Cook the Book: Bottega Caponata
There are many things I ate in Sicily that I cannot replicate at home. Pasta con le Sarde, with its bizarre but awesome combination of sardines, currants, and fennel; Cassata, the tooth-achingly sweet cake made of ricotta, sponge cake, and dried fruits; or Pane ca' Meusa, the boiled tripe sandwich. Some things are better when eaten in the place that made them famous.
Fortunately, caponata is not one of those things. Caponata is a braised vegetable dish, similar to ratatouille. Eggplant, bell peppers, tomatoes, onions, olives, and capers are slowly cooked together along with with vinegar, sugar, and some chile and herbs to make this Sicilian classic. It's one of those dishes where the final product exceeds the sum of its parts.
It can be served warm or at room temperature, as an antipasto, side dish, or entree. Something about the sweet, sour, and spicy elements of this dish make it very satisfying.
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Cook the Book: Bottega Caponata
About This Recipe
|Yield:||4 to 6|
- About 1/2 cup olive oil
- 2 large globe eggplants, or 3 small Japanese eggplants, cut into 1-inch cubes
- 2 garlic cloves, crushed
- 1 dried red chile pepper
- 4 thyme springs
- 1/2 cup loosely packed basil leaves, chopped (reserve 2 basil stems)
- 1 large red onion, cut into 1-inch dice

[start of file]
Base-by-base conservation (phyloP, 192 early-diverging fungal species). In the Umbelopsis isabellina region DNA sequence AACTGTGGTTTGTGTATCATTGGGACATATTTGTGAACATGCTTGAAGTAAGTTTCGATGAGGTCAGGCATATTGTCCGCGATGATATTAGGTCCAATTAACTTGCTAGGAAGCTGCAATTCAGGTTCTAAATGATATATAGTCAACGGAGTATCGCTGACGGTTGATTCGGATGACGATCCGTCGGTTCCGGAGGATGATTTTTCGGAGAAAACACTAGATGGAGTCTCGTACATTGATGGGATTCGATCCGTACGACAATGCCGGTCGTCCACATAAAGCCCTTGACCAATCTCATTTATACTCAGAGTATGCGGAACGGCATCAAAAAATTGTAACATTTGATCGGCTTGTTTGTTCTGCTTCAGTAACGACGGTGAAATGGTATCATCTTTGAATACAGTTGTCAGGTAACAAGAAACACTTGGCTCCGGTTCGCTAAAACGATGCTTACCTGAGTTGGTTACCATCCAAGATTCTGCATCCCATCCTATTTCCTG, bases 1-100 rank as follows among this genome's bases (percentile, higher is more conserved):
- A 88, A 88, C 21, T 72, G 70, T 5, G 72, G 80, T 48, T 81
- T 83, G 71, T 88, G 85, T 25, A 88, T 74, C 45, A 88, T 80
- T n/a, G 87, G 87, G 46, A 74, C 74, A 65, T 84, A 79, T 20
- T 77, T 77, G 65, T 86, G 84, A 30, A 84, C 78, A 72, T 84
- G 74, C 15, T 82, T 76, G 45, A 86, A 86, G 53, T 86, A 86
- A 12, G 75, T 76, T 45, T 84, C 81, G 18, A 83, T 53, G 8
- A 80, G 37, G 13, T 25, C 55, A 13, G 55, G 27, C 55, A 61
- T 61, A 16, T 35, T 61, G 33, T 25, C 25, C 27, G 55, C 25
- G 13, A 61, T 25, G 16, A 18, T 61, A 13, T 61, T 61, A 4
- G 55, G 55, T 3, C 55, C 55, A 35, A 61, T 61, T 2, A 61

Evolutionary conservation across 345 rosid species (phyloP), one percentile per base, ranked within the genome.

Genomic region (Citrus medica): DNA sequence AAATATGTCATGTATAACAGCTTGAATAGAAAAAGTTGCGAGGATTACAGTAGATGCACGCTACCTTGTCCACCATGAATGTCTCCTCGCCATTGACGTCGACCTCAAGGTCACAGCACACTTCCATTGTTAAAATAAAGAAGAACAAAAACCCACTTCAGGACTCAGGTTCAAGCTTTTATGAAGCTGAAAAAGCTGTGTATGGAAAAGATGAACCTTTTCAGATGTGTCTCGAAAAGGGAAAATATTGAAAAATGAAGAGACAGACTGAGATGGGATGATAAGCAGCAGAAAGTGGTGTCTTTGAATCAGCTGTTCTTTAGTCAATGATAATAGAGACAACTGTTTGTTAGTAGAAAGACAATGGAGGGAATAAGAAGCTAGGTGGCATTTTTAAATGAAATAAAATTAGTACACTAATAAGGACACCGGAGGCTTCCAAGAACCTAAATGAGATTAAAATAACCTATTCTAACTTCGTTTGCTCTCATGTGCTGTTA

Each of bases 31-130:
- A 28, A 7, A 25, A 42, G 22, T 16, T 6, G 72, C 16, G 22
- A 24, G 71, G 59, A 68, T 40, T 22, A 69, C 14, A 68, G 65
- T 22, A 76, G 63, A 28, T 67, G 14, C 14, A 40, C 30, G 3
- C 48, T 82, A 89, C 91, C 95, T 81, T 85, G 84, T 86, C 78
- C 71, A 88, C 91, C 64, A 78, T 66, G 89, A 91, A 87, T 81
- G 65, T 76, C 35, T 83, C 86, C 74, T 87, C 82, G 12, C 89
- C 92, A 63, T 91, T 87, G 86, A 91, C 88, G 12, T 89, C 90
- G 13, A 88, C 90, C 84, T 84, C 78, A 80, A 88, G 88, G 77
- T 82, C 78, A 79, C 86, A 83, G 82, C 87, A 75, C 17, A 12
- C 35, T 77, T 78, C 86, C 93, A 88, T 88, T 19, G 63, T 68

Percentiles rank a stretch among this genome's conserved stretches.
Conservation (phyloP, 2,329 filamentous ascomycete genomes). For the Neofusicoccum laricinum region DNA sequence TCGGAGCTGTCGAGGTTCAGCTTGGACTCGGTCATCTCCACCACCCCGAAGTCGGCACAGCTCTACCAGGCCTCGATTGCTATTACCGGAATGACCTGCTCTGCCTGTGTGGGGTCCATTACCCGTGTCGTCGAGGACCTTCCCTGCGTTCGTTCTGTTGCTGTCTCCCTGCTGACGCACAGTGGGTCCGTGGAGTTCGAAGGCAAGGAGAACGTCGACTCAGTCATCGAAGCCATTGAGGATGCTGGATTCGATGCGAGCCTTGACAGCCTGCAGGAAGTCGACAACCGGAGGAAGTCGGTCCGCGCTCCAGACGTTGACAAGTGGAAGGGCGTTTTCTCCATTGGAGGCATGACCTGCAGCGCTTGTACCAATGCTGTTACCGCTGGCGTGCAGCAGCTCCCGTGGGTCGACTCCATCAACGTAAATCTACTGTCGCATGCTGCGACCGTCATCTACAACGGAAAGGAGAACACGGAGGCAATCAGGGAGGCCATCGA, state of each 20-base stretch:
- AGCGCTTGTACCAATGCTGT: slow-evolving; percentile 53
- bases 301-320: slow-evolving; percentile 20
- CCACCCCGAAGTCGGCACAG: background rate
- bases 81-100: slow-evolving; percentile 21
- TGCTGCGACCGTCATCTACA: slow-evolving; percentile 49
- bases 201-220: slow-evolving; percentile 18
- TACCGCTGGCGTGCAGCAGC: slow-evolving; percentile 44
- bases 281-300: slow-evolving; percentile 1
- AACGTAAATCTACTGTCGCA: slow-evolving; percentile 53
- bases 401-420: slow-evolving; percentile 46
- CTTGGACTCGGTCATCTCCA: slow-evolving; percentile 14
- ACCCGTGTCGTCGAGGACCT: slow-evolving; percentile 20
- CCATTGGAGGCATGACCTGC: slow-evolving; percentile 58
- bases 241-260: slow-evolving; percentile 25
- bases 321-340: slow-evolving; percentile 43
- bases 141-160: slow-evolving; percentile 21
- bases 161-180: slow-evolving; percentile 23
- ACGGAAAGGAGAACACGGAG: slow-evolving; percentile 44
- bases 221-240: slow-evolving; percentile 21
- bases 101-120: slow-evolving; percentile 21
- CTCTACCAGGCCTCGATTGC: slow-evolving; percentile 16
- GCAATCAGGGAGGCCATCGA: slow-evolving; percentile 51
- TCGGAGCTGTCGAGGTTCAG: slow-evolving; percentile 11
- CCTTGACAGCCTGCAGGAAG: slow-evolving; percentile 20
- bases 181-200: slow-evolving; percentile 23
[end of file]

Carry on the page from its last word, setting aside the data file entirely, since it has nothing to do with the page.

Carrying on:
- Kosher salt and freshly ground black pepper
- 2 tablespoons good quality red wine vinegar or sherry vinegar, or to taste
- 2 red bell peppers, cored, seeded, and cut into 1-inch squares
- 1 yellow bell pepper, cored, seeded, and cut into 1-inch squares
- 1 green bell pepper, cored, seeded, and cut into 1-inch squares
- 2 cups crushed seeded canned San Marzano tomatoes
- 3 celery stalks, cut into 1-inch pieces, blanched in boiling water until just tender, cooled in ice water, and drained
- 3 tablespoons capers
- 1/2 cup Picholine or large Greek or Sicilian olives, halved and pitted
- 1 tablespoons sugar, or to taste
Heat a large cast-iron skillet over high heat for about 3 minutes. Add 1 tablespoon of the olive oil to coat the bottom of the pan. Working in batches, add the eggplant in a single layer and cook, undisturbed, until deep brown on the first side. Turn and cook, turning occasionally, until well browned on all sides and tender. Transfer the eggplant to a paper towel-lined plate to cool. Add more oil to the pan as needed as you cook the remaining batches.
Heat 1 tablespoon of the olive oil in a large saute pan over medium heat. Toss in 1 garlic clove, the dried chile, 1 thyme sprig, and a basil stem. Add the onion, and cook for 5 minutes. Season with a pinch of salt and a few grinds of pepper, and add 1 tablespoon of the vinegar. Cook for another 5 minutes, or until the onion is translucent and tender but has not taken on any color. Transfer the onion to a large bowl; set aside.
Wipe out the pan, add 1 more tablespoon olive oil, and heat over medium-high heat. Add the remaining garlic clove, 1 thyme sprig, and a basil stem, then add the bell peppers and cook for 5 minutes. Add a pinch of salt, pepper, and the remaining tablespoon of vinegar and cook for 6 to 7 minutes, or until the peppers are tender; be careful not to let them brown. Transfer to the bowl with the onions.
Add the eggplant, tomatoes, celery, capers, and the olives to the onions and peppers, mix well, and taste. Adjust the seasonings by adding sugar, vinegar, salt and pepper as necessary. The caponata should have a subtle sweet-and-sour flavor. Sprinkle with the chopped basil, remaining thyme leaves, and a few tablespoons of olive oil and stir to incorporate.
Serve warm or at room temperature.